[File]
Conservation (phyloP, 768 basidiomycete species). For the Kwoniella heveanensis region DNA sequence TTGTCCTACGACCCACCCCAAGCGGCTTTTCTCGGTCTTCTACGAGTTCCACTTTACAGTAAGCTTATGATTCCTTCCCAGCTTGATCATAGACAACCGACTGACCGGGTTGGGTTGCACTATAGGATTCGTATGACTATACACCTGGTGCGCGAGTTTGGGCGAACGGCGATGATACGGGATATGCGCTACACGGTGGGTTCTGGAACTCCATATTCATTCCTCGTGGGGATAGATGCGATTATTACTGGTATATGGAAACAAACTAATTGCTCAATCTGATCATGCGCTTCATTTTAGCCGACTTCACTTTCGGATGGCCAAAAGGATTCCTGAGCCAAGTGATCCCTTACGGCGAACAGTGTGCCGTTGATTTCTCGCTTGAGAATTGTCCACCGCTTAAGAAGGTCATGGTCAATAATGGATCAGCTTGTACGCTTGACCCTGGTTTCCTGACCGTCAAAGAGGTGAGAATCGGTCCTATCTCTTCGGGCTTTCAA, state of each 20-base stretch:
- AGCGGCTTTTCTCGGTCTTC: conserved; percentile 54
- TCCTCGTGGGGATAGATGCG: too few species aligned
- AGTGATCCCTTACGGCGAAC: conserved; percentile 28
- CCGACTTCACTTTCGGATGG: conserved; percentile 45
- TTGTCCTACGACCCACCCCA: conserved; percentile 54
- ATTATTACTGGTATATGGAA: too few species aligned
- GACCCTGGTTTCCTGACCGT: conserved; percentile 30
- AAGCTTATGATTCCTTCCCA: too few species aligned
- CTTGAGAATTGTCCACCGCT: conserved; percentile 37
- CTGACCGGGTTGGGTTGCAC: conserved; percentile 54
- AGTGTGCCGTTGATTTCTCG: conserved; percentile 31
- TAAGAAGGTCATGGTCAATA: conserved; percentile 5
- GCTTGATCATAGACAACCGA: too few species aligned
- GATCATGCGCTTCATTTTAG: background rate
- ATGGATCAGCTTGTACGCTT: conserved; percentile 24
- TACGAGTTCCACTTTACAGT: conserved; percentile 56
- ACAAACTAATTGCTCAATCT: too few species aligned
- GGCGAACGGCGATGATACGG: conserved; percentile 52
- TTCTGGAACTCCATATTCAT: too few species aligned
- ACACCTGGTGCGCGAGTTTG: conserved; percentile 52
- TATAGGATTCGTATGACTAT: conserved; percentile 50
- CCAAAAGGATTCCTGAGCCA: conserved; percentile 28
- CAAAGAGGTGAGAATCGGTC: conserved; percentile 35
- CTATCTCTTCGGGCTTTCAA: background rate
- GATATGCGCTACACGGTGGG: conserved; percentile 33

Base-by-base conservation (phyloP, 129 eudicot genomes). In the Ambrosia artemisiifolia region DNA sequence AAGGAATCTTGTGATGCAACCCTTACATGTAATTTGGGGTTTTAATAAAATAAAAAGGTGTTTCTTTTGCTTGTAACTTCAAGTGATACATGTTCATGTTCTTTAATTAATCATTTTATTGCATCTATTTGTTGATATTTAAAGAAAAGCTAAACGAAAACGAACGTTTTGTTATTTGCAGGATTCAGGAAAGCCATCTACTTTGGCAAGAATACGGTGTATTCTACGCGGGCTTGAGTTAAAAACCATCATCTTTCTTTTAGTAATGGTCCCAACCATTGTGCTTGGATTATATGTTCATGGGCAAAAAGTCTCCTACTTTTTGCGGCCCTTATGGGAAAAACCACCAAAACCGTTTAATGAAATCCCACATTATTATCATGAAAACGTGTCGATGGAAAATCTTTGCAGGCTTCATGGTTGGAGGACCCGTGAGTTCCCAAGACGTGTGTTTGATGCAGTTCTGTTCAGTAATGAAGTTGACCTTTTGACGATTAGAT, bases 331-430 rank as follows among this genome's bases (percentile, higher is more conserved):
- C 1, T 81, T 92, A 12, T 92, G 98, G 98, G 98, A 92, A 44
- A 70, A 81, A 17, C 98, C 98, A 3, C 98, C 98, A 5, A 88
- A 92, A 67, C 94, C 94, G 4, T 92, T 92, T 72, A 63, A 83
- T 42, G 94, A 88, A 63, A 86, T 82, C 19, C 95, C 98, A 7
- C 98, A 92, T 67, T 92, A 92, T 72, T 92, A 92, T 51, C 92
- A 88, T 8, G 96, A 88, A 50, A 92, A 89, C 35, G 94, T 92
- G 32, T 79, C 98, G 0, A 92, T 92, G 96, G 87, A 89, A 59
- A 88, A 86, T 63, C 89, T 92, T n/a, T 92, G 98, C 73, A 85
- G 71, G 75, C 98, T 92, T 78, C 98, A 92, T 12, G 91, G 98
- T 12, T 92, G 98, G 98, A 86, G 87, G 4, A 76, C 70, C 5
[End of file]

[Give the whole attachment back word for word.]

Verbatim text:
Conservation (phyloP, 768 basidiomycete species). For the Kwoniella heveanensis region DNA sequence TTGTCCTACGACCCACCCCAAGCGGCTTTTCTCGGTCTTCTACGAGTTCCACTTTACAGTAAGCTTATGATTCCTTCCCAGCTTGATCATAGACAACCGACTGACCGGGTTGGGTTGCACTATAGGATTCGTATGACTATACACCTGGTGCGCGAGTTTGGGCGAACGGCGATGATACGGGATATGCGCTACACGGTGGGTTCTGGAACTCCATATTCATTCCTCGTGGGGATAGATGCGATTATTACTGGTATATGGAAACAAACTAATTGCTCAATCTGATCATGCGCTTCATTTTAGCCGACTTCACTTTCGGATGGCCAAAAGGATTCCTGAGCCAAGTGATCCCTTACGGCGAACAGTGTGCCGTTGATTTCTCGCTTGAGAATTGTCCACCGCTTAAGAAGGTCATGGTCAATAATGGATCAGCTTGTACGCTTGACCCTGGTTTCCTGACCGTCAAAGAGGTGAGAATCGGTCCTATCTCTTCGGGCTTTCAA, state of each 20-base stretch:
- AGCGGCTTTTCTCGGTCTTC: conserved; percentile 54
- TCCTCGTGGGGATAGATGCG: too few species aligned
- AGTGATCCCTTACGGCGAAC: conserved; percentile 28
- CCGACTTCACTTTCGGATGG: conserved; percentile 45
- TTGTCCTACGACCCACCCCA: conserved; percentile 54
- ATTATTACTGGTATATGGAA: too few species aligned
- GACCCTGGTTTCCTGACCGT: conserved; percentile 30
- AAGCTTATGATTCCTTCCCA: too few species aligned
- CTTGAGAATTGTCCACCGCT: conserved; percentile 37
- CTGACCGGGTTGGGTTGCAC: conserved; percentile 54
- AGTGTGCCGTTGATTTCTCG: conserved; percentile 31
- TAAGAAGGTCATGGTCAATA: conserved; percentile 5
- GCTTGATCATAGACAACCGA: too few species aligned
- GATCATGCGCTTCATTTTAG: background rate
- ATGGATCAGCTTGTACGCTT: conserved; percentile 24
- TACGAGTTCCACTTTACAGT: conserved; percentile 56
- ACAAACTAATTGCTCAATCT: too few species aligned
- GGCGAACGGCGATGATACGG: conserved; percentile 52
- TTCTGGAACTCCATATTCAT: too few species aligned
- ACACCTGGTGCGCGAGTTTG: conserved; percentile 52
- TATAGGATTCGTATGACTAT: conserved; percentile 50
- CCAAAAGGATTCCTGAGCCA: conserved; percentile 28
- CAAAGAGGTGAGAATCGGTC: conserved; percentile 35
- CTATCTCTTCGGGCTTTCAA: background rate
- GATATGCGCTACACGGTGGG: conserved; percentile 33

Base-by-base conservation (phyloP, 129 eudicot genomes). In the Ambrosia artemisiifolia region DNA sequence AAGGAATCTTGTGATGCAACCCTTACATGTAATTTGGGGTTTTAATAAAATAAAAAGGTGTTTCTTTTGCTTGTAACTTCAAGTGATACATGTTCATGTTCTTTAATTAATCATTTTATTGCATCTATTTGTTGATATTTAAAGAAAAGCTAAACGAAAACGAACGTTTTGTTATTTGCAGGATTCAGGAAAGCCATCTACTTTGGCAAGAATACGGTGTATTCTACGCGGGCTTGAGTTAAAAACCATCATCTTTCTTTTAGTAATGGTCCCAACCATTGTGCTTGGATTATATGTTCATGGGCAAAAAGTCTCCTACTTTTTGCGGCCCTTATGGGAAAAACCACCAAAACCGTTTAATGAAATCCCACATTATTATCATGAAAACGTGTCGATGGAAAATCTTTGCAGGCTTCATGGTTGGAGGACCCGTGAGTTCCCAAGACGTGTGTTTGATGCAGTTCTGTTCAGTAATGAAGTTGACCTTTTGACGATTAGAT, bases 331-430 rank as follows among this genome's bases (percentile, higher is more conserved):
- C 1, T 81, T 92, A 12, T 92, G 98, G 98, G 98, A 92, A 44
- A 70, A 81, A 17, C 98, C 98, A 3, C 98, C 98, A 5, A 88
- A 92, A 67, C 94, C 94, G 4, T 92, T 92, T 72, A 63, A 83
- T 42, G 94, A 88, A 63, A 86, T 82, C 19, C 95, C 98, A 7
- C 98, A 92, T 67, T 92, A 92, T 72, T 92, A 92, T 51, C 92
- A 88, T 8, G 96, A 88, A 50, A 92, A 89, C 35, G 94, T 92
- G 32, T 79, C 98, G 0, A 92, T 92, G 96, G 87, A 89, A 59
- A 88, A 86, T 63, C 89, T 92, T n/a, T 92, G 98, C 73, A 85
- G 71, G 75, C 98, T 92, T 78, C 98, A 92, T 12, G 91, G 98
- T 12, T 92, G 98, G 98, A 86, G 87, G 4, A 76, C 70, C 5